Currently Nadal and Azarenka are doing nothing wrong, according to the rules of tennis, and it is part of gamesmanship to do everything possible to unsettle an opponent. It is also difficult to criticise Nadal too much. He does have a fragile body and plays an extraordinary number of matches, so injuries and niggles are inevitable. He is probably the toughest mentally on the circuit and handles physical and mental adversity better than anyone.

But something needs to change. One commentator has suggested rules to ensure players can take injury time-outs only before their own service games. If they want a time-out before an opponent is about to serve, they should immediately forfeit that game. It's worth considering.
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Alis
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Re: Rafael Nadal « Reply #3414 on: February 02, 2014, 05:30 PM »
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I couldn't agree more with the last paragraph.
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Re: Rafael Nadal « Reply #3415 on: February 02, 2014, 06:22 PM »
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I couldn't agree more with the last paragraph.
Same.  If these injury time outs are genuine and not aimed at gamesmanship, then those like Nadal should be glad to follow set rules about how and when they can and can't be taken.  If they're not so genuine, then their credibility comes into question and they have no-one to blame but themselves for that.  Sport should be about 'fairness' and respect for your opponent - not about what I can do to upset an opponent in order to win.
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Re: Rafael Nadal « Reply #3416 on: February 02, 2014, 06:27 PM »
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Quote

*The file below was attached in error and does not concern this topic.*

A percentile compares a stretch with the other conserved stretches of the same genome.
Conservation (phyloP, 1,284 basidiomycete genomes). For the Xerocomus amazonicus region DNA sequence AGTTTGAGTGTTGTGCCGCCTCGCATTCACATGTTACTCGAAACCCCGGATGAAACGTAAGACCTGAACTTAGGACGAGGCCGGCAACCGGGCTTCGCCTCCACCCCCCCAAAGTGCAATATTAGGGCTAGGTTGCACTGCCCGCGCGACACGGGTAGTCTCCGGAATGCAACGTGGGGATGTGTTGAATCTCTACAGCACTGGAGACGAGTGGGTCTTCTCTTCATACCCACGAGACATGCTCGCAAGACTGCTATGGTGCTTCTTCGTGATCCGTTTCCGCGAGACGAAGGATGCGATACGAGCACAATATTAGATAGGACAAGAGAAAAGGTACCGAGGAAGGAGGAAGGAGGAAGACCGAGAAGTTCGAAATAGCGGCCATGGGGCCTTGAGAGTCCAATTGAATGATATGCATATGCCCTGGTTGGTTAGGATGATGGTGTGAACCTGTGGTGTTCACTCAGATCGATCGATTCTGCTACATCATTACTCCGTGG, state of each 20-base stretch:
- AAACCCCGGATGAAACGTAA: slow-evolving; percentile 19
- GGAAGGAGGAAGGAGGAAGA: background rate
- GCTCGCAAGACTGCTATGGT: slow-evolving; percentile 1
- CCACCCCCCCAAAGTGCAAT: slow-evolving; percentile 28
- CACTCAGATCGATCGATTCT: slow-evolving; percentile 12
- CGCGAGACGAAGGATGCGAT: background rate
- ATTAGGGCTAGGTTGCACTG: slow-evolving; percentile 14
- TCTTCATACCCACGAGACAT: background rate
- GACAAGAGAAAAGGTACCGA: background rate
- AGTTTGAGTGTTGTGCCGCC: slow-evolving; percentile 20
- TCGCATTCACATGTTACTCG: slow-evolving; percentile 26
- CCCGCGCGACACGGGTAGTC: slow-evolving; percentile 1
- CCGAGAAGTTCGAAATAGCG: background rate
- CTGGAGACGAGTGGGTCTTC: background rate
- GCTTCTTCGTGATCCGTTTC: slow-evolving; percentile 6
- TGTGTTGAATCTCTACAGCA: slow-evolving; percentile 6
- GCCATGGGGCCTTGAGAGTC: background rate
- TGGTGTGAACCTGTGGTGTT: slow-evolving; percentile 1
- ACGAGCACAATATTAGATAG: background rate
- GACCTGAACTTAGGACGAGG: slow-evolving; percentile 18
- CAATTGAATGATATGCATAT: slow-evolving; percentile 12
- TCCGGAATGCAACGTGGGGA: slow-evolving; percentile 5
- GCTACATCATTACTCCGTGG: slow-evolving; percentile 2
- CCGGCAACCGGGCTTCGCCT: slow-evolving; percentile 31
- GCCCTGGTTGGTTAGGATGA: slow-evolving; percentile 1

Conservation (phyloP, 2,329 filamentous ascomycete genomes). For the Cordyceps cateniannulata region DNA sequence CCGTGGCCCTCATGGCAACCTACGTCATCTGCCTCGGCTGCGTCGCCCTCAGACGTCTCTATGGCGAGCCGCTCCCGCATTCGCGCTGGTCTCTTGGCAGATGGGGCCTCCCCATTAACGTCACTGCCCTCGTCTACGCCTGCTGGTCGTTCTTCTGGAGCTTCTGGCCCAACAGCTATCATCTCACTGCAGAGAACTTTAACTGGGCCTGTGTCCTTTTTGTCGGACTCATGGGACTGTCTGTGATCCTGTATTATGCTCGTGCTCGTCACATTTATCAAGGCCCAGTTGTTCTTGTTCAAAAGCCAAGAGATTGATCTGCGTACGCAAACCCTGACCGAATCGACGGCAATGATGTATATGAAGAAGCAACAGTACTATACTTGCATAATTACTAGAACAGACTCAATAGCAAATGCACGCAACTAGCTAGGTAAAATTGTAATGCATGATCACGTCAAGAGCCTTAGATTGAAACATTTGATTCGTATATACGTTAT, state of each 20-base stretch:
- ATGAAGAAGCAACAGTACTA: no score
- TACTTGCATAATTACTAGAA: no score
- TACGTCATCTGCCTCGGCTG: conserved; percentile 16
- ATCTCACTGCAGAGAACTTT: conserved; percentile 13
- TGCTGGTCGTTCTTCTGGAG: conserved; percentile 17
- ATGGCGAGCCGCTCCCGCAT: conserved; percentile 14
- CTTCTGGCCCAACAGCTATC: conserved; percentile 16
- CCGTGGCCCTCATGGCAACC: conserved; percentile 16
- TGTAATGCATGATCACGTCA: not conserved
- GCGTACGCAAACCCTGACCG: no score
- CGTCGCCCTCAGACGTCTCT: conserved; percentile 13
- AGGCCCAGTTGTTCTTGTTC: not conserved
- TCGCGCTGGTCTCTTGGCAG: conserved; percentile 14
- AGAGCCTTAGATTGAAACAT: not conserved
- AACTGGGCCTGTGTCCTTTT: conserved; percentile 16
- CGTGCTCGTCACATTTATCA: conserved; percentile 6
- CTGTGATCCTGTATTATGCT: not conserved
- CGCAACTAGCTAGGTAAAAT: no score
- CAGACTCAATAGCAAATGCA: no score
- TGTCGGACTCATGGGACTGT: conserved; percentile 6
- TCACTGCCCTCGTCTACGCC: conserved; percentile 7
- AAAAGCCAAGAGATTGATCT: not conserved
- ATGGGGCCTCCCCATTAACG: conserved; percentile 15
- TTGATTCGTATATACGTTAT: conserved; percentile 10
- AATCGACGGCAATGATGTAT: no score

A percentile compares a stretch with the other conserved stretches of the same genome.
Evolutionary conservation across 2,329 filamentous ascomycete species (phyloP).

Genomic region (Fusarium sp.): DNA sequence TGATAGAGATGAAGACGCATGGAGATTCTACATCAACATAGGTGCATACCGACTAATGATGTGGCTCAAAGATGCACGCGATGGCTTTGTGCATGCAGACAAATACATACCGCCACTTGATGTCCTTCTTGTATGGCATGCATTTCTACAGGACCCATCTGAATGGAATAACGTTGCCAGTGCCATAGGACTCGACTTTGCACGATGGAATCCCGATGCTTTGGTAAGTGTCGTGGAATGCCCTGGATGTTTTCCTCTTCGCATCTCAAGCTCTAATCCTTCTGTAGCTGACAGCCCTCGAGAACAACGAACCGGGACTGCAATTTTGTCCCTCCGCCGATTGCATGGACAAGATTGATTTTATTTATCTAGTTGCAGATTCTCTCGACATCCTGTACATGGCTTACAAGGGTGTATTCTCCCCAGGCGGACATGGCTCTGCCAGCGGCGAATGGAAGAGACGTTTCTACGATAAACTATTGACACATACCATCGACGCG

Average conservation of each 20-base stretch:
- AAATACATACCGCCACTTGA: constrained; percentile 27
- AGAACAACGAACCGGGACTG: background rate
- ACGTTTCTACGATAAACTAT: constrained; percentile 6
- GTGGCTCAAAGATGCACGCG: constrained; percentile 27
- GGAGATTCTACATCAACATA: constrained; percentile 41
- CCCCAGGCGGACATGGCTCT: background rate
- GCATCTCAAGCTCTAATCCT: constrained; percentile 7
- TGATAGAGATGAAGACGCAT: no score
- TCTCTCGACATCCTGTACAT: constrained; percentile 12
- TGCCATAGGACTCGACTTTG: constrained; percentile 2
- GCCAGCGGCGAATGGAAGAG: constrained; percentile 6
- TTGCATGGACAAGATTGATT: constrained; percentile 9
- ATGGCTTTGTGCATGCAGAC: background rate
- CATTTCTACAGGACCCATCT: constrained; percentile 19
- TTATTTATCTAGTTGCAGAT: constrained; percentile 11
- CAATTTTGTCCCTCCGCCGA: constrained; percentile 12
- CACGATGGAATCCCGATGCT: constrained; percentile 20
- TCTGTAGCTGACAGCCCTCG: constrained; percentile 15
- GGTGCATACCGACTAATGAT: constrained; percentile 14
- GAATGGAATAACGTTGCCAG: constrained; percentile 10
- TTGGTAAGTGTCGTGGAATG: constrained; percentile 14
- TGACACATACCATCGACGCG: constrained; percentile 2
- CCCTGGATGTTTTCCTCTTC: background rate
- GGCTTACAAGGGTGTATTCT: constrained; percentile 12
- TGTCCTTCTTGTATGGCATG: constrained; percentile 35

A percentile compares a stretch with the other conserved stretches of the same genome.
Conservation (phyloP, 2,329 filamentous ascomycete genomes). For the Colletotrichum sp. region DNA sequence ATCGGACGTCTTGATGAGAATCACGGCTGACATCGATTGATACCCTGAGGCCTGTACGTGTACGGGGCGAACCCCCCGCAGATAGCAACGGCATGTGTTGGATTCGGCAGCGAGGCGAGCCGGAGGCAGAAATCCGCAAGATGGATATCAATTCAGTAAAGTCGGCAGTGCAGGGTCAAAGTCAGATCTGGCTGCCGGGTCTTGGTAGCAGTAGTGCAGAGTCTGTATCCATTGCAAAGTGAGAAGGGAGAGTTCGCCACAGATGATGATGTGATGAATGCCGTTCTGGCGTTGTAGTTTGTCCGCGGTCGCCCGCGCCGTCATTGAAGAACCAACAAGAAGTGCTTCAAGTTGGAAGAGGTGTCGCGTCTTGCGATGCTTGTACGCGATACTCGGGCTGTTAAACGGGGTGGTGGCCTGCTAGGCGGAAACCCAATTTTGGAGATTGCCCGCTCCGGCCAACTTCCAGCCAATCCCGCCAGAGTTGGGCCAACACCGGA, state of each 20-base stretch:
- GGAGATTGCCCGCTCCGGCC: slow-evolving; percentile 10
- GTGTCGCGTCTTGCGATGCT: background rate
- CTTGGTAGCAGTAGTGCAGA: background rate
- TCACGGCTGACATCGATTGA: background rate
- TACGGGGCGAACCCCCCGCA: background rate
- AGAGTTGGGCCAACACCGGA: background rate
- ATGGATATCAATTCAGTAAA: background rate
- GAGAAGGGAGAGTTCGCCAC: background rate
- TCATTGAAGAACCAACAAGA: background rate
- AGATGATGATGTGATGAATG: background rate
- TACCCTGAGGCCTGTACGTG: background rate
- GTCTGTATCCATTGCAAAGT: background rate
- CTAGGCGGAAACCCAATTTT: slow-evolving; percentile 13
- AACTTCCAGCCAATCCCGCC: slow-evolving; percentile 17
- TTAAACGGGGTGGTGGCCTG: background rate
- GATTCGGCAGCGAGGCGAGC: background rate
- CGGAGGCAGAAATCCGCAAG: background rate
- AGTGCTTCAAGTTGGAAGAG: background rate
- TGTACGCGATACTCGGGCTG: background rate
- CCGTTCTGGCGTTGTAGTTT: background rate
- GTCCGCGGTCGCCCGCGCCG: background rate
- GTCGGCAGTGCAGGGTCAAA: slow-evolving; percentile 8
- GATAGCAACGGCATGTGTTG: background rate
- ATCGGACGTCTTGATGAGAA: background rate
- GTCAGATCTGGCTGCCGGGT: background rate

Sport should be about 'fairness' and respect for your opponent - not about what I can do to upset an opponent in order to win.

i know. i actually found it weird how the writer of the article was almost apologizing for rafa and saying "it's part of gamesmanship to do everything possible to unsettle an opponent" as though this somehow makes it okay? forgivable? not sure what he was implying.
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Elly
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Re: Rafael Nadal « Reply #3417 on: February 02, 2014, 06:29 PM »
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i know. i actually found it weird how the writer of the article was almost apologizing for rafa and saying "it's part of gamesmanship to do everything possible to unsettle an opponent" as though this somehow makes it okay? forgivable? not sure what he was implying.
Dunno?  All I can say is that it would be a very hollow victory for me, personally, if I thought I'd contrived a situation to keep an opponent on the backfoot.  However, maybe I'm just a bit naive?  Shrug
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Re: Rafael Nadal « Reply #3418 on: February 02, 2014, 07:20 PM »
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yeah, who knows how comfortable players feel about these sorts of things. i'm glad nole stopped all those antics after 2010 but then his could be traced to the gluten thing. and maybe rafa really did, in all those cases, have an injury or a sore spot but the point is that the mto's are called at a possibly "unsporting" time.

i do hope, like alis said, that they just change the rule and then this problem would be solved. and if a player must call a mto prior to the opponent's serve then he or she has to lose a game. end of.
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Iluvandy
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Re: Rafael Nadal « Reply #3419 on: February 02, 2014, 10:57 PM »
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Didn't Novak have a mto before Andy served for the match in the final of the USO open?